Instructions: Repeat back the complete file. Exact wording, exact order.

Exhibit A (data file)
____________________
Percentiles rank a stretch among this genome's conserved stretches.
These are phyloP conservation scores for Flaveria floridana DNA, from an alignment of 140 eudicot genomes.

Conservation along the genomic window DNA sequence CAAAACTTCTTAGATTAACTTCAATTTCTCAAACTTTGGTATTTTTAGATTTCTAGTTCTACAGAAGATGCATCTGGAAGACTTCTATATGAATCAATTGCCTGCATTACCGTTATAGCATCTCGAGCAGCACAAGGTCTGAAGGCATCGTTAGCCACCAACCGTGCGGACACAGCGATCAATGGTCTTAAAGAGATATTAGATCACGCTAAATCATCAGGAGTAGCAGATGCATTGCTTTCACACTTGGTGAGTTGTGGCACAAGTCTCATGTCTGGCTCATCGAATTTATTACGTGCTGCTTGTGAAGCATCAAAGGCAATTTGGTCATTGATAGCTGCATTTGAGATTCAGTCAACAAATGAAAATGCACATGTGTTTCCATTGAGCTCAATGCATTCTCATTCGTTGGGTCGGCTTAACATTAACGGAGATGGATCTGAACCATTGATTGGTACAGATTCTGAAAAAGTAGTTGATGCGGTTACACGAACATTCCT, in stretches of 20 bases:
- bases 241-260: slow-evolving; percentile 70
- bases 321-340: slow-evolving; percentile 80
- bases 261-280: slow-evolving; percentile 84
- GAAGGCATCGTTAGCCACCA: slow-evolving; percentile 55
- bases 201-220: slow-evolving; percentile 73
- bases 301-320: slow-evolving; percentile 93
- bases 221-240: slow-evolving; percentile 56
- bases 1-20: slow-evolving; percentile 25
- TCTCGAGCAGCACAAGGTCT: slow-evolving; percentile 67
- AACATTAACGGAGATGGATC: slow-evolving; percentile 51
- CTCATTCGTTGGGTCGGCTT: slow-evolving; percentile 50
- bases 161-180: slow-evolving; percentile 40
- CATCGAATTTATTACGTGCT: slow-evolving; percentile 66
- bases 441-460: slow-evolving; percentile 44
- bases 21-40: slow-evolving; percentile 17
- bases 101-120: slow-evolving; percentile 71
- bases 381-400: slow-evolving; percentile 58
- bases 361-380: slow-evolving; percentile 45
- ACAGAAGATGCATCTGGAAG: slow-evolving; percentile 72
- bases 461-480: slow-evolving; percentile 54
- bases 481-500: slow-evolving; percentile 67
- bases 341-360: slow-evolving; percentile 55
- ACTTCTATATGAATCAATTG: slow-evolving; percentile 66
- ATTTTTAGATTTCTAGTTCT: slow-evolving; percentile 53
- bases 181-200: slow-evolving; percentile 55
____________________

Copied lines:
Percentiles rank a stretch among this genome's conserved stretches.
These are phyloP conservation scores for Flaveria floridana DNA, from an alignment of 140 eudicot genomes.

Conservation along the genomic window DNA sequence CAAAACTTCTTAGATTAACTTCAATTTCTCAAACTTTGGTATTTTTAGATTTCTAGTTCTACAGAAGATGCATCTGGAAGACTTCTATATGAATCAATTGCCTGCATTACCGTTATAGCATCTCGAGCAGCACAAGGTCTGAAGGCATCGTTAGCCACCAACCGTGCGGACACAGCGATCAATGGTCTTAAAGAGATATTAGATCACGCTAAATCATCAGGAGTAGCAGATGCATTGCTTTCACACTTGGTGAGTTGTGGCACAAGTCTCATGTCTGGCTCATCGAATTTATTACGTGCTGCTTGTGAAGCATCAAAGGCAATTTGGTCATTGATAGCTGCATTTGAGATTCAGTCAACAAATGAAAATGCACATGTGTTTCCATTGAGCTCAATGCATTCTCATTCGTTGGGTCGGCTTAACATTAACGGAGATGGATCTGAACCATTGATTGGTACAGATTCTGAAAAAGTAGTTGATGCGGTTACACGAACATTCCT, in stretches of 20 bases:
- bases 241-260: slow-evolving; percentile 70
- bases 321-340: slow-evolving; percentile 80
- bases 261-280: slow-evolving; percentile 84
- GAAGGCATCGTTAGCCACCA: slow-evolving; percentile 55
- bases 201-220: slow-evolving; percentile 73
- bases 301-320: slow-evolving; percentile 93
- bases 221-240: slow-evolving; percentile 56
- bases 1-20: slow-evolving; percentile 25
- TCTCGAGCAGCACAAGGTCT: slow-evolving; percentile 67
- AACATTAACGGAGATGGATC: slow-evolving; percentile 51
- CTCATTCGTTGGGTCGGCTT: slow-evolving; percentile 50
- bases 161-180: slow-evolving; percentile 40
- CATCGAATTTATTACGTGCT: slow-evolving; percentile 66
- bases 441-460: slow-evolving; percentile 44
- bases 21-40: slow-evolving; percentile 17
- bases 101-120: slow-evolving; percentile 71
- bases 381-400: slow-evolving; percentile 58
- bases 361-380: slow-evolving; percentile 45
- ACAGAAGATGCATCTGGAAG: slow-evolving; percentile 72
- bases 461-480: slow-evolving; percentile 54
- bases 481-500: slow-evolving; percentile 67
- bases 341-360: slow-evolving; percentile 55
- ACTTCTATATGAATCAATTG: slow-evolving; percentile 66
- ATTTTTAGATTTCTAGTTCT: slow-evolving; percentile 53
- bases 181-200: slow-evolving; percentile 55